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Core Outcome Measures in Effectiveness Trials (COMET) initiative: protocol for an international Delphi study to achieve consensus on how to select outcome measurement instruments for outcomes included in a ‘core outcome set’

Cecilia A C Prinsen12*, Sunita Vohra34, Michael R Rose5, Susanne King-Jones3, Sana Ishaque3, Zafira Bhaloo3, Denise Adams3 and Caroline B Terwee12

Author Affiliations

1 Department of Epidemiology and Biostatistics, VU University Medical Center, Van der Boechorststraat 7, 1081 BT Amsterdam, The Netherlands

2 EMGO Institute for Health and Care Research, VU University Medical Center, Van der Boechorststraat 7, 1081 BT Amsterdam, The Netherlands

3 Department of Pediatrics, Faculty of Medicine and Dentistry, and School of Public Health, University of Alberta, Edmonton Continuing Care Center 8B19, 11111 Jasper Avenue, Edmonton, AB T5K 0L4, Canada

4 Women’s and Children’s Health Research Institute, University of Alberta, 4-081 Edmonton Clinic Health Academy (ECHA), 11405 - 87 Avenue, Edmonton, AB T6G 1C9, Canada

5 Department of Neurology, King’s College Hospital, Denmark Hill, London SE5 9RS, UK

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Trials 2014, 15:247  doi:10.1186/1745-6215-15-247

Published: 25 June 2014



The Core Outcome Measures in Effectiveness Trials (COMET) initiative aims to facilitate the development and application of ‘core outcome sets’ (COS). A COS is an agreed minimum set of outcomes that should be measured and reported in all clinical trials of a specific disease or trial population. The overall aim of the Core Outcome Measurement Instrument Selection (COMIS) project is to develop a guideline on how to select outcome measurement instruments for outcomes included in a COS. As part of this project, we describe our current efforts to achieve a consensus on the methods for selecting outcome measurement instruments for outcomes to be included in a COS.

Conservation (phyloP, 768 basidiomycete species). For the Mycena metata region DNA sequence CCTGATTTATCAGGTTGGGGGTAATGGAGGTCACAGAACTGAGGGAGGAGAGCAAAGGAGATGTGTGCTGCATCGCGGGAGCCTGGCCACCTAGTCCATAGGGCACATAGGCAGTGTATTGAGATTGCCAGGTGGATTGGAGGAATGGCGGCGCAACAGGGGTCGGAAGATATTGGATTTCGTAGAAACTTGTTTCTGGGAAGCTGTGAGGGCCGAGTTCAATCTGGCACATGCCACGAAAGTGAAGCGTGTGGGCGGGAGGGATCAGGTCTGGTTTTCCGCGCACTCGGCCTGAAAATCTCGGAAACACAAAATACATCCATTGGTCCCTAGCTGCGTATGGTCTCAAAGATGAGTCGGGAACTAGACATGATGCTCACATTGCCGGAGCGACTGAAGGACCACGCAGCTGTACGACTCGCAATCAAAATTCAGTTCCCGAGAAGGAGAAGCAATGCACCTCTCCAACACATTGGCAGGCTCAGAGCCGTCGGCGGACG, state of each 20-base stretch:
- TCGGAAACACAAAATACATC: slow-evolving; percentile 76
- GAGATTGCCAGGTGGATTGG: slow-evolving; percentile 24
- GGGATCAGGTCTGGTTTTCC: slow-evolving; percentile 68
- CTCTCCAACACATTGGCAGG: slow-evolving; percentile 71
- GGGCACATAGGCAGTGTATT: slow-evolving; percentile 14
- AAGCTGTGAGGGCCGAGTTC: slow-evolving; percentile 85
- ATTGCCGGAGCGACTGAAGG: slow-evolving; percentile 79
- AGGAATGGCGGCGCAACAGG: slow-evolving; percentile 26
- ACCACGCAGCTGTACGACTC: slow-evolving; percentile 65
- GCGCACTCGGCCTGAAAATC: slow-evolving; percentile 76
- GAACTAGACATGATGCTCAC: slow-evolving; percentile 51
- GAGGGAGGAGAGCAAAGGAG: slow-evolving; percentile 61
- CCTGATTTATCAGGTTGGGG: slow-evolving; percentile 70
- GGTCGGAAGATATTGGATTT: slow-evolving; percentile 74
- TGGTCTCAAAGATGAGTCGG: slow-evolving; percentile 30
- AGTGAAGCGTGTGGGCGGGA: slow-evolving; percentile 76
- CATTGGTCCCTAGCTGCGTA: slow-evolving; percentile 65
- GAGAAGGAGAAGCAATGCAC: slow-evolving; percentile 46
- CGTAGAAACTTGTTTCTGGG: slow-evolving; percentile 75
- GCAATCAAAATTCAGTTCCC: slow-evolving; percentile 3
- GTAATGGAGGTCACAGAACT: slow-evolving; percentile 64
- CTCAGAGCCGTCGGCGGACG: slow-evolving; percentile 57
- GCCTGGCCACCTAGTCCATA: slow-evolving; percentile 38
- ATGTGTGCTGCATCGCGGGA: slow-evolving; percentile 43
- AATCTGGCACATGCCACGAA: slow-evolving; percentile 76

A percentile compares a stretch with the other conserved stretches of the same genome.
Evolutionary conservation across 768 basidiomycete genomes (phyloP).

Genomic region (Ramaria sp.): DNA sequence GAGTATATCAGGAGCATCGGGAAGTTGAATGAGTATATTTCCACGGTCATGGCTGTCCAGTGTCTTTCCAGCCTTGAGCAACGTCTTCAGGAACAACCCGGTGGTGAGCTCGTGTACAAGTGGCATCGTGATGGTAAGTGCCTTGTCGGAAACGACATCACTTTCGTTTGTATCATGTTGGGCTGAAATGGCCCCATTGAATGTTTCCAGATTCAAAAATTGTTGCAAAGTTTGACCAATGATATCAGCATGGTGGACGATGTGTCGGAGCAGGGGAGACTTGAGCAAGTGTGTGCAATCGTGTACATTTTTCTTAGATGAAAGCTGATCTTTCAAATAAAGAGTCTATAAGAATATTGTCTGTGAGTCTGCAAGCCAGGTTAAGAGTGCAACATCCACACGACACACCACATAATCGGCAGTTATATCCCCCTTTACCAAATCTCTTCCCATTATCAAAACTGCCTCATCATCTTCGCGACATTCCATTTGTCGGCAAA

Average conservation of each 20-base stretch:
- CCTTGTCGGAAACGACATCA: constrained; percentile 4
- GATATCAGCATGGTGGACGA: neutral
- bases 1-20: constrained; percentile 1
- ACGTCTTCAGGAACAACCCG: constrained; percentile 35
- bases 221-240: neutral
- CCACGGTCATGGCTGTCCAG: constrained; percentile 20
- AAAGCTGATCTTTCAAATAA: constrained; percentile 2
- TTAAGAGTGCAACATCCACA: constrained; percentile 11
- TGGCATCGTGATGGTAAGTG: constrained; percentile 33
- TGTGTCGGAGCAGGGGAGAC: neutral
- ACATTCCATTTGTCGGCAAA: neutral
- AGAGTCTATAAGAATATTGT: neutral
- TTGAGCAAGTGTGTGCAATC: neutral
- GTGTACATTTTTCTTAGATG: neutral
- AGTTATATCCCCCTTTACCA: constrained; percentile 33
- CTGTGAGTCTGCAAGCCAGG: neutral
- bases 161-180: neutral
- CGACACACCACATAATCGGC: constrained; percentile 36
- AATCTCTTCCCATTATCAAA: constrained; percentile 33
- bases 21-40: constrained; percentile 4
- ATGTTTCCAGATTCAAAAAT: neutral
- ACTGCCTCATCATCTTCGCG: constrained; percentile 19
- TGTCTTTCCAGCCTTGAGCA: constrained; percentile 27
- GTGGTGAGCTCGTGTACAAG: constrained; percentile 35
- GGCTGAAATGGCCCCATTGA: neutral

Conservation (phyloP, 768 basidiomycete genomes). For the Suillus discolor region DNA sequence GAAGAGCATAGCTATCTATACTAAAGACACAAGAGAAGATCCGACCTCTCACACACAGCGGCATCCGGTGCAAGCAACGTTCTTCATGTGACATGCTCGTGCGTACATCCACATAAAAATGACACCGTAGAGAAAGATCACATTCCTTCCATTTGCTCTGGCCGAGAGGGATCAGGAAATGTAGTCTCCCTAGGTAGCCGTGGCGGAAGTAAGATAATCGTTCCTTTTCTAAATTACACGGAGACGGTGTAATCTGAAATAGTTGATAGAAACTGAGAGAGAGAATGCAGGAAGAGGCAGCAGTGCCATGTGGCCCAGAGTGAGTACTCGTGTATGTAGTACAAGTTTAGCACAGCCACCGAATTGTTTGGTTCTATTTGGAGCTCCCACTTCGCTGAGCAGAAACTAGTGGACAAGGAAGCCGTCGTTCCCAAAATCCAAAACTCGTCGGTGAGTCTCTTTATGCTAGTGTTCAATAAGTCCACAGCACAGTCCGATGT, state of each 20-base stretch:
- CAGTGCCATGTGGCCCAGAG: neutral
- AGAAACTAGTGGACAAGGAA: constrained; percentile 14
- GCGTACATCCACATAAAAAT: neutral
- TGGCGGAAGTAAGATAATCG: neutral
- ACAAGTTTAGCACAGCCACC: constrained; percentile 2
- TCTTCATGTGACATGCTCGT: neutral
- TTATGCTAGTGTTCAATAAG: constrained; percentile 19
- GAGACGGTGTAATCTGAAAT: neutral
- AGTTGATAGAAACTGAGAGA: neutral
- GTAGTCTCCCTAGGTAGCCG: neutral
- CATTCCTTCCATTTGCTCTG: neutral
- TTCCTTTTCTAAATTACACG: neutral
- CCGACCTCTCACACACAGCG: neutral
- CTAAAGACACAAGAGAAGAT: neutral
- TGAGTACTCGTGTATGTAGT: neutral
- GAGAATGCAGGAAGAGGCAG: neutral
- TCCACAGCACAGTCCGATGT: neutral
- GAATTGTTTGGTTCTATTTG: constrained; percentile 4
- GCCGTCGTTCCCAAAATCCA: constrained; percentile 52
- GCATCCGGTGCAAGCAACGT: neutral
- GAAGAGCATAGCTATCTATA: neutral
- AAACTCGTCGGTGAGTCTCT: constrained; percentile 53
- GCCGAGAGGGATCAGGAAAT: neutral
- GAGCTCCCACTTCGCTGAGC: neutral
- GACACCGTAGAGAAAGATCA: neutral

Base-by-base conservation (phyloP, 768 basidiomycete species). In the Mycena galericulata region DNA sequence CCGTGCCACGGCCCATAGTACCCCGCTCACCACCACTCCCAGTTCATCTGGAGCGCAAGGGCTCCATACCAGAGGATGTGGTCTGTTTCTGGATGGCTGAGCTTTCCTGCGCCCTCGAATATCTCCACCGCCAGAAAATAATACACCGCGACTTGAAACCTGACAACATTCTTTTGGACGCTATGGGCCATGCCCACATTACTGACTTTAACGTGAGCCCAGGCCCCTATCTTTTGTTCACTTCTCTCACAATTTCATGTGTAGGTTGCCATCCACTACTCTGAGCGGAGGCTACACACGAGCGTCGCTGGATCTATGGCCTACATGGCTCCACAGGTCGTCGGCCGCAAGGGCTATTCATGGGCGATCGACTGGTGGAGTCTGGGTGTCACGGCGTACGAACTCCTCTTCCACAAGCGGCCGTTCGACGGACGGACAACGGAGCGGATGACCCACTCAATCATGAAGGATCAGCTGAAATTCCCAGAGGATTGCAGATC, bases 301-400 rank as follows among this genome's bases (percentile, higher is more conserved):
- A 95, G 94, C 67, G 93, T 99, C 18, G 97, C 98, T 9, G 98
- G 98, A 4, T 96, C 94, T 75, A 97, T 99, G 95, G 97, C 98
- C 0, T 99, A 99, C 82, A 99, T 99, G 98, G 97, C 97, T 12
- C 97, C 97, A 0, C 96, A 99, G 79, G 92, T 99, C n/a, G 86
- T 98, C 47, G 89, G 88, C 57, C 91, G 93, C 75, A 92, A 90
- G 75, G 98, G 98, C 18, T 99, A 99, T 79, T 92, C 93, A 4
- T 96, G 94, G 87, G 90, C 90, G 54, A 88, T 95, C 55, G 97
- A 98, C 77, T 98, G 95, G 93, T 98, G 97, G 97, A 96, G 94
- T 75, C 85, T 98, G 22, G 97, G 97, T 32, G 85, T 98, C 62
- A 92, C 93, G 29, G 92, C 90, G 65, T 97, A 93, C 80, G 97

A Delphi study is being performed by a panel of international experts representing diverse stakeholders with the intention that this will result in a guideline for outcome measurement instrument selection. Informed by a literature review, a Delphi questionnaire was developed to identify potentially relevant tasks on instrument selection. The Delphi study takes place in a series of rounds. In the first round, panelists were asked to rate the importance of different tasks in the selection of outcome measurement instruments. They were encouraged to justify their choices and to add other relevant tasks. Consensus was reached if at least 70% of the panelists considered a task ‘highly recommended’ or ‘desirable’ and if no opposing arguments were provided. These tasks will be included in the guideline. Tasks that at least 50% of the panelists considered ‘not relevant’ will be excluded from the guideline. Tasks that were indeterminate will be taken to the second round. All responses of the first round are currently being aggregated and will be fed back to panelists in the second round. A third round will only be performed if the results of the second round require it.


Since the Delphi method allows a large group of international experts to participate, we consider it to be the preferred consensus-based method for our study. Based upon this consultation process, a guideline will be developed on instrument selection for outcomes to be included in a COS.

COMET; Core outcome set; Delphi study; Outcome measurement instruments; Selection; Protocol; Guideline